September 6, 2020

Pytest plugins

Other pytest articles:

Why testing is important

Types of tests

Test driven Development

Hello, World!

Selecting tests with pytest

Testing HTTP client with pytest

Testing database with pytest

Advanced fixtures with pytest

Pytest plugins

There are lot of plugins in pytest ecosystem. Some of the widely used are listed here All the plugins can be installed with pip and invoked by providing an argument to pytest executable.


This plugin calculates test coverage - how much of our code is covered by test. Since every project is unique it’s difficult to tell an universally acceptable coverage (https://www.artima.com/forums/flat.jsp?forum=106&thread=204677)

If we have all out source files in source/ folder and test in test/ then we can run pytest with this plugin by

pytest --cov="source" --cov-report=term-missing test/

cov-report argument will determine what report to generate. term-missing report will tell exactly which lines are not covered by tests.

The output report looks like this

--- coverage: python 3.6.2-final-0 ---
Name                       Stmts   Miss  Cover   Missing
source/__init__.py             0      0   100%
source/api.py                 12      4    67%   10-11, 15-16
source/database.py            15      0   100%
source/exceptions.py           2      0   100%
source/nnormalize.py          14      4    71%   6-9
source/number_checker.py       8      0   100%
TOTAL                         51      8    84%


This plugin will parallelize test execution. It will speed up executing of large test sets.

pytest -n 5 test/

Where 5 is a number of workers. It can also accept auto as a parameter. The pytest output is not changed when using this plugin (except some hint that it’s running multiple processes)


This is a less technical plugin of the three I wanted to cover. This one allows to convert feature files written in Gherkin format to pytest cases.

We start working with pytest-bdd by creating a feature file in a Gherkin format. This is a highly readable form to describe a feature or a user story and to fix business-side requirements.

Feature: Phone number validation application

    Scenario: validate a number
        Given I have a number +311234555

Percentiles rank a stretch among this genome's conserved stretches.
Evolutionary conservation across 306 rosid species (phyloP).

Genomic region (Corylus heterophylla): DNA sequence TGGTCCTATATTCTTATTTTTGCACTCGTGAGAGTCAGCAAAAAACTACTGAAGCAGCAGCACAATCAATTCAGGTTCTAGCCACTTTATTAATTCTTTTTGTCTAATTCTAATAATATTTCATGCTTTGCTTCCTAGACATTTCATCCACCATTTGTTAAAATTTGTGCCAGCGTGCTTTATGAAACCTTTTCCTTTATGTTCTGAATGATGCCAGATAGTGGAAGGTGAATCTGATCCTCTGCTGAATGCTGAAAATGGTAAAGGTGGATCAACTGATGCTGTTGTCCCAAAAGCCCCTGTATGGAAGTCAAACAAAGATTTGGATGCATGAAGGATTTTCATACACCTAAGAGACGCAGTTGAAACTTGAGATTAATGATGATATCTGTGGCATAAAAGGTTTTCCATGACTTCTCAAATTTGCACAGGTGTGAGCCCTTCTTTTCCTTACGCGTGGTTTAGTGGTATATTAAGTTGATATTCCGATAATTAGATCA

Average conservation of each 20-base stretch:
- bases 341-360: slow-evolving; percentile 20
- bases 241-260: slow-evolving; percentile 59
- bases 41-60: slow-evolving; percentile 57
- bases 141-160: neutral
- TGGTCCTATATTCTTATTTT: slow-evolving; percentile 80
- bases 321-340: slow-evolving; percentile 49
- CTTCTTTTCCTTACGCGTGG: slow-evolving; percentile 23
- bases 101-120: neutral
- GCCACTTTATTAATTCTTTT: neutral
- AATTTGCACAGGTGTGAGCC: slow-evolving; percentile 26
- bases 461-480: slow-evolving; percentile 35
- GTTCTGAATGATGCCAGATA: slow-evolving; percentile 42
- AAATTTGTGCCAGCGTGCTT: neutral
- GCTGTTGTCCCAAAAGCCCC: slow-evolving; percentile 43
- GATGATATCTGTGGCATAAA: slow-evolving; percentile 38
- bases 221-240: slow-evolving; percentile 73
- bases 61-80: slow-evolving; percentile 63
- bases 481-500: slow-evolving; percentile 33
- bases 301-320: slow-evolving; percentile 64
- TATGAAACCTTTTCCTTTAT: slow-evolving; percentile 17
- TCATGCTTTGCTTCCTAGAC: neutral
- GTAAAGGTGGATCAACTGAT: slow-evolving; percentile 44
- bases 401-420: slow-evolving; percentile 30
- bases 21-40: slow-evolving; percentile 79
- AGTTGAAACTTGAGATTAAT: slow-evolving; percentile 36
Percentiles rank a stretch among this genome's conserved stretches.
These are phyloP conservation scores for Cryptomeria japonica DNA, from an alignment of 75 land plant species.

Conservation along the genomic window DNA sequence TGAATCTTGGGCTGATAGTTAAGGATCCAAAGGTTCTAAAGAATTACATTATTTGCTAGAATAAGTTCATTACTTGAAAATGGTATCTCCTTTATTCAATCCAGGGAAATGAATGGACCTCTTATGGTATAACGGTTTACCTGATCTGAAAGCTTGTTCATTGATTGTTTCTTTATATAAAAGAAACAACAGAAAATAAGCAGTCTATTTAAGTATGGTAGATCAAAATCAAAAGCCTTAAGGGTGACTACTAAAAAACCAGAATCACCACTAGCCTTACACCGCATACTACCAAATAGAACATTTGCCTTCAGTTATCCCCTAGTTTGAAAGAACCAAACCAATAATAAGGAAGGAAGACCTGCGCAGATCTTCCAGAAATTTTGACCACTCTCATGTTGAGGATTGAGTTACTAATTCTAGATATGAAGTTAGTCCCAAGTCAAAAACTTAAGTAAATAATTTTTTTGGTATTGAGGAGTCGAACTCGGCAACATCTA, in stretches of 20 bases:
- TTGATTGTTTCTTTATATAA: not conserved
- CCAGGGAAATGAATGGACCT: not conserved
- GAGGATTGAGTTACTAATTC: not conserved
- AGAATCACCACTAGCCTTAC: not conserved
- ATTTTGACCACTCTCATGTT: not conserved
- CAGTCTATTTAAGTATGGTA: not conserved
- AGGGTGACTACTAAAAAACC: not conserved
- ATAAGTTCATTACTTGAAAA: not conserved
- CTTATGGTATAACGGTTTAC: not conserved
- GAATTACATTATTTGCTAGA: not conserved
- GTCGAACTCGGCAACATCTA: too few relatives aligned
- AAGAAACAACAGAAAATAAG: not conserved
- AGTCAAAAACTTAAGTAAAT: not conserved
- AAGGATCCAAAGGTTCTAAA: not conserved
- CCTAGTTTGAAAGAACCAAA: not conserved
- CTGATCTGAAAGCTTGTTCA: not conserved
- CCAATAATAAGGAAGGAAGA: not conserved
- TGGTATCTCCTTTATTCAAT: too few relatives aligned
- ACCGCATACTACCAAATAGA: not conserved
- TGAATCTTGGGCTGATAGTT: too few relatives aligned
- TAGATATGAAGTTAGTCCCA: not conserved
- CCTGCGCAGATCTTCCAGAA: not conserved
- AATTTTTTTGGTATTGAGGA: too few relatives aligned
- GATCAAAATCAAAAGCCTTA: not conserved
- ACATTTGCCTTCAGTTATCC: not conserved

When I run number validation application
        Then Number is normalized 
        And Cache is checked for presence of this number
        And External API is called if cache doesn't contains the number 

With this file we can generate our test case:

pytest-bdd generate validation.feature >> test_number_validation.py

Test file appears to be pretty long, but here is some main points: - there is a functions decorated with given, when, then decorators from pytest-bdd like

@given('I have a number +311234555')
def i_have_a_number_311234555():
    """I have a number +311234555."""
    raise NotImplementedError
  • the decorator input string is what we have written in a feature file
  • functions decorated with @given are recognized as fixtures, so they can be passed to a last function, decorated with @then

    @given('I have a number +311234555')
    def i_have_a_number_311234555():
    """I have a number +311234555."""
    return '+311234555'
    @when('I run number validation application')
    def i_run_number_validation_application(i_have_a_number_311234555):
    # do stuff and use 
    # i_have_a_number_311234555 holding out test number
    raise NotImplementedError

This might look like an unnecessary extra step, but some organizations find it useful to fix business requirements.

This is the last unit in this course. Thanks for staying with me and I hope that you find this content valuable.

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© Alexey Smirnov 2021